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Granite Status: Meridian to guide Coburn race for governor

Senior Political Reporter

WHO’S TO SAY today that Republican state Rep. Jim Coburn has no shot at unseating Democratic incumbent Gov. John Lynch in November?

Certainly not Jack Heath and his partners at Meridian Communications.

The Status has learned that in a move to validate his campaign for governor, Coburn today will announce hiring Meridian to handle its organizational and communication strategies.

Coburn has been saying since last fall he’s serious about making a serious challenge, and this proves it. He had hired a firm in Washington, but it didn’t work out.

“I’m a hands-on kind of a guy,” he said. “I like to brainstorm and get people pumped up, and it gets me pumped up. That was tough to do from Washington to New Hampshire.”

Coburn said he became interested in Meridian after it guided Mayor Frank Guinta to victory in Manchester. He said he hoped Meridian will help him “take better advantage of the media — not just the major papers but also the locals. If I’m in Lancaster next week, I want to make sure a reporter is there to report on the wonderful things we’re doing.”

Coburn said, “This will be a good race. I’m a good, decisive leader, and you’ll be hearing from me.”



Meridian partner Mike Biundo will manage Coburn campaign strategy and organization. Heath and Meridian partner Alicia Preston will focus on the message and the media.

That’s pretty much how it worked for the Guinta campaign.

With Lynch at a more than 70 percent public approval rating, how does one go about campaigning against him?

“Opinion polls are nothing more than a snapshot in time,” Biundo said. “We’ll run a race that is built around Jim’s character. Most people don’t know who Jim Coburn is, but they will.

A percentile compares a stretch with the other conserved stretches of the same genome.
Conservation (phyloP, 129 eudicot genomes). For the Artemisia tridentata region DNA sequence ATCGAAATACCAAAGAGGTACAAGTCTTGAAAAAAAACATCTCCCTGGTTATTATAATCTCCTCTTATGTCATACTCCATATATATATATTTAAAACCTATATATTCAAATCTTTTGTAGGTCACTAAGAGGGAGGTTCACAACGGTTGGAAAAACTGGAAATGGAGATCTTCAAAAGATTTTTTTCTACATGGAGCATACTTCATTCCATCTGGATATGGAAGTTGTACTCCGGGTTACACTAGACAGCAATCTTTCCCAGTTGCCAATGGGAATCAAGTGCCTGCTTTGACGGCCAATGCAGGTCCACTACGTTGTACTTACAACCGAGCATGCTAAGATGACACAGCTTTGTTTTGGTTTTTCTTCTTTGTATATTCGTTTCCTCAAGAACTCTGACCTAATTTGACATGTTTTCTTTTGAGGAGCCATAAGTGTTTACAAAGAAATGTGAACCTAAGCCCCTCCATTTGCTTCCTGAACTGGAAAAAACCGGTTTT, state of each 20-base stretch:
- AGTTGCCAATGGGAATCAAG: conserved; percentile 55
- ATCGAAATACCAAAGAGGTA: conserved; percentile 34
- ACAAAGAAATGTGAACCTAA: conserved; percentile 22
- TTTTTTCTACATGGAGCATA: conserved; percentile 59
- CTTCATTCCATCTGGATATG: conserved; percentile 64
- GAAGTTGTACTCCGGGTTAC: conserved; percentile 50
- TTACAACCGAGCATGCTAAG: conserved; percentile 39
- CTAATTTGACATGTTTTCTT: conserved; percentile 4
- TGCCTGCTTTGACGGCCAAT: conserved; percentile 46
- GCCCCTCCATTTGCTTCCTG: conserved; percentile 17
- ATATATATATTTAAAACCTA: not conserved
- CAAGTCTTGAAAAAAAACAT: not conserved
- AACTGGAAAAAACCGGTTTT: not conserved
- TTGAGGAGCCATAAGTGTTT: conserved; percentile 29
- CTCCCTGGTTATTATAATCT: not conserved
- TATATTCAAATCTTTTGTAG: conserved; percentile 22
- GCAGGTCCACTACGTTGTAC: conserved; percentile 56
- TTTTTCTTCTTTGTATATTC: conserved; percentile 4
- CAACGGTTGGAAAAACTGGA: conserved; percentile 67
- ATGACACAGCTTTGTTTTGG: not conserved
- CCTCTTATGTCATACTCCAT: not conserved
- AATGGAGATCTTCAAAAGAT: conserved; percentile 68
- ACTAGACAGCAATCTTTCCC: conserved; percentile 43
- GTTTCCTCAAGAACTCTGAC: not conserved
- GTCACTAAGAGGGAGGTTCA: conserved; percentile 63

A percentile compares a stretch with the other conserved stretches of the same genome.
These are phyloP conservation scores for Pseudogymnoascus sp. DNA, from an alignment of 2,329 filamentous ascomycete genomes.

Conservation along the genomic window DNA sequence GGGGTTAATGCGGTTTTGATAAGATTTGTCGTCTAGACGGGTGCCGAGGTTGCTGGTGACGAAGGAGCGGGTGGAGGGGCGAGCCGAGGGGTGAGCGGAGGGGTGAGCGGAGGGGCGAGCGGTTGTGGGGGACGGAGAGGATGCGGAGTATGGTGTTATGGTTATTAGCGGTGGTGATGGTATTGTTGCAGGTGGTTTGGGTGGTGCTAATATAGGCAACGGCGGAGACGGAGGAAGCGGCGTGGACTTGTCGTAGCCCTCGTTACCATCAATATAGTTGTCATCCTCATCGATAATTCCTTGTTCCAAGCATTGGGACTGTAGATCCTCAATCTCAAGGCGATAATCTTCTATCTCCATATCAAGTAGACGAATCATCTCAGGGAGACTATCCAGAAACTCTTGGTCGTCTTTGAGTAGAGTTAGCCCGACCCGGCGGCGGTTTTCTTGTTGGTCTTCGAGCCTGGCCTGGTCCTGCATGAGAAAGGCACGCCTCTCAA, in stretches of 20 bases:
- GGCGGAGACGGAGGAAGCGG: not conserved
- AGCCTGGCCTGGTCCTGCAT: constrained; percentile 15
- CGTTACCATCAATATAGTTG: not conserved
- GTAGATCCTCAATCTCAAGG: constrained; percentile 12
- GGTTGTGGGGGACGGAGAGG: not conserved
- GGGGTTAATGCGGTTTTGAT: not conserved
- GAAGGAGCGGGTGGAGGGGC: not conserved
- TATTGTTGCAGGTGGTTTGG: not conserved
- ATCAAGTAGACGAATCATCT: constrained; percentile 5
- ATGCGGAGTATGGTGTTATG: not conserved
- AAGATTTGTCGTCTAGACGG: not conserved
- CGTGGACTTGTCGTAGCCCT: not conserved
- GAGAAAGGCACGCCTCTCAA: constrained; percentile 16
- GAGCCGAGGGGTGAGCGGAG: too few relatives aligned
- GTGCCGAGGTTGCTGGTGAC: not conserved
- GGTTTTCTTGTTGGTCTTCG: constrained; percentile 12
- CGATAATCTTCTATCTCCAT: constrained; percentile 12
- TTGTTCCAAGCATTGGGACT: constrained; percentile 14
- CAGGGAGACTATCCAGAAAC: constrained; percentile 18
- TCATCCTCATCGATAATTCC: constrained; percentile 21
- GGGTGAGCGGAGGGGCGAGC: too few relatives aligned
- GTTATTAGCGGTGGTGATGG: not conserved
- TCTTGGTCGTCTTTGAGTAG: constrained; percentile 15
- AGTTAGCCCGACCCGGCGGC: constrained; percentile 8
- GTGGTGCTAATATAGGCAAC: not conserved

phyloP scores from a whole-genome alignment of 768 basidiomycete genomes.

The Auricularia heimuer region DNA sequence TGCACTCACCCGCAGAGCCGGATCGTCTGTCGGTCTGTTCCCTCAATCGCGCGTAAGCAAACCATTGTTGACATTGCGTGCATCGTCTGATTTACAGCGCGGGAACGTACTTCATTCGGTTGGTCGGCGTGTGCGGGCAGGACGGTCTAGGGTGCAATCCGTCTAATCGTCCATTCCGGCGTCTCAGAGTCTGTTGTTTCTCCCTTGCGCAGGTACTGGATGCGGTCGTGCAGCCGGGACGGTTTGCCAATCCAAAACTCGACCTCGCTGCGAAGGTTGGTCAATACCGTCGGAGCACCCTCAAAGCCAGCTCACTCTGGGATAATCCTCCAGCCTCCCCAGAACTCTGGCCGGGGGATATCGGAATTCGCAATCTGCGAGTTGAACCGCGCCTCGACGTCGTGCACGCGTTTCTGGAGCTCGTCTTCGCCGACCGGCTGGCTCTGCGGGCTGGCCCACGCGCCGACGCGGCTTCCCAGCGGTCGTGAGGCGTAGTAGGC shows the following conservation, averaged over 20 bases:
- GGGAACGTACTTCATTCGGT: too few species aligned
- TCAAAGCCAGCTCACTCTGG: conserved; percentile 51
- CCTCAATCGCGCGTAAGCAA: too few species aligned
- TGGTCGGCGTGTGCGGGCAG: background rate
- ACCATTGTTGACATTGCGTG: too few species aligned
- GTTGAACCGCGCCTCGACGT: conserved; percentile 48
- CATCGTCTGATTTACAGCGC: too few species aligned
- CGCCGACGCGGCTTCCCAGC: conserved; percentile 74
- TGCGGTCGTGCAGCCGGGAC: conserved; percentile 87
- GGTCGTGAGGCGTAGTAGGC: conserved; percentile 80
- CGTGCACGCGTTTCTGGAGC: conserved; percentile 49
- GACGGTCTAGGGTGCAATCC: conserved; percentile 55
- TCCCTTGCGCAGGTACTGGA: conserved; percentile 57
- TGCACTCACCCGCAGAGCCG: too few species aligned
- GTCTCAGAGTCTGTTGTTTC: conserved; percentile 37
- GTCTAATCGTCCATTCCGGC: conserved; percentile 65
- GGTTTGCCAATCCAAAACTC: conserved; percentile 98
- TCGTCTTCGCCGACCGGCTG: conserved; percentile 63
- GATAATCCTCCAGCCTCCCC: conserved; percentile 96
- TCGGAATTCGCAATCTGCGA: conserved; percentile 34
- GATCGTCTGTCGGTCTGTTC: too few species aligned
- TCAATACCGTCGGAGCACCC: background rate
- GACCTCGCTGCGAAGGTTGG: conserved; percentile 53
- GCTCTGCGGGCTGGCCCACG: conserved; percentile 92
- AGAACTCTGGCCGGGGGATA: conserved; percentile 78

"It’s very, very early, and our job is to get his name and message out there," said Biundo. "The Republican Party is looking for somebody with a concise and clear message, and Jim will have a Republican conservative message, with no sales and no income tax."

Heath’s firm is already signed on to consult for New York Gov. George Pataki’s political action committee. Presumably, Meridian will stay with Pataki if he decides to run for President.

But Heath said he is confident his firm can handle both.



He’s 38 years old, from a political family and says he is not finished in politics.

But Bret Clemons is finished in elective politics for this year.

As first reported by UnionLeader.com yesterday afternoon, Clemons has dropped out of the 2nd District U.S. House race, leaving Concord attorney Paul Hodes as the only Democrat gearing up to take on incumbent Republican Charlie Bass.

Clemons cited family and career obligations. A regional vice president with American Greeting Co. and the father of two young daughters, Clemons said, “Obligations are preventing me from devoting all the time I need to the campaign. It is too important of a race, and if I’m not fully engaged and can’t dedicate my full attention to it, the right thing for me to do is to step away.”

Clemons is the older brother of state Democratic Party executive director Nick Clemons. Their mother is Deputy House Democratic Leader Jane Clemons.

Hodes works in former First Man (we refuse to say “hunk”) Bill Shaheen’s law firm. Two years ago, he lost to Bass in a 58 to 38 percent landslide in a year when ticket-topping Democrats Lynch and John Kerry prevailed.

There is no indication Clemons was pressured to get out.

In fact, some Democrats felt a primary would have been a good thing, drawing attention to the candidates and to Bass. Someone may still step up, but there is no one on the radar screen this morning.

Clemons had $21,118 in his campaign account as of Dec. 31, 2005. He said he will use it to aid other Democrats on the ballot.



In the days before and after the state Republican Party’s 2002 Election Day phone-jamming scheme, the man who now chairs the Republican National Committee was the White House director of political affairs.

And a Democratic-affiliated advocacy group says that court records show Ken Mehlman’s office received more than 75 telephone calls from now-convicted phone-jam conspirator James Tobin from Sept. 30 to Nov. 22 of that year.

The Senate Majority Project, a brainchild “527” of former Senate Democratic leader Tom Daschle, wonders why Tobin called the White House so often. Tobin at the time worked for the Republican National Committee and the affiliated National Republican Senatorial Committee — and a hot race that year was the New Hampshire Senate contest between Republican John Sununu and Democrat Jeanne Shaheen.

On election morning, a telemarketer hired by the state GOP jammed the telephones of five state Democratic and one firefighters union get-out-the-vote phone banks.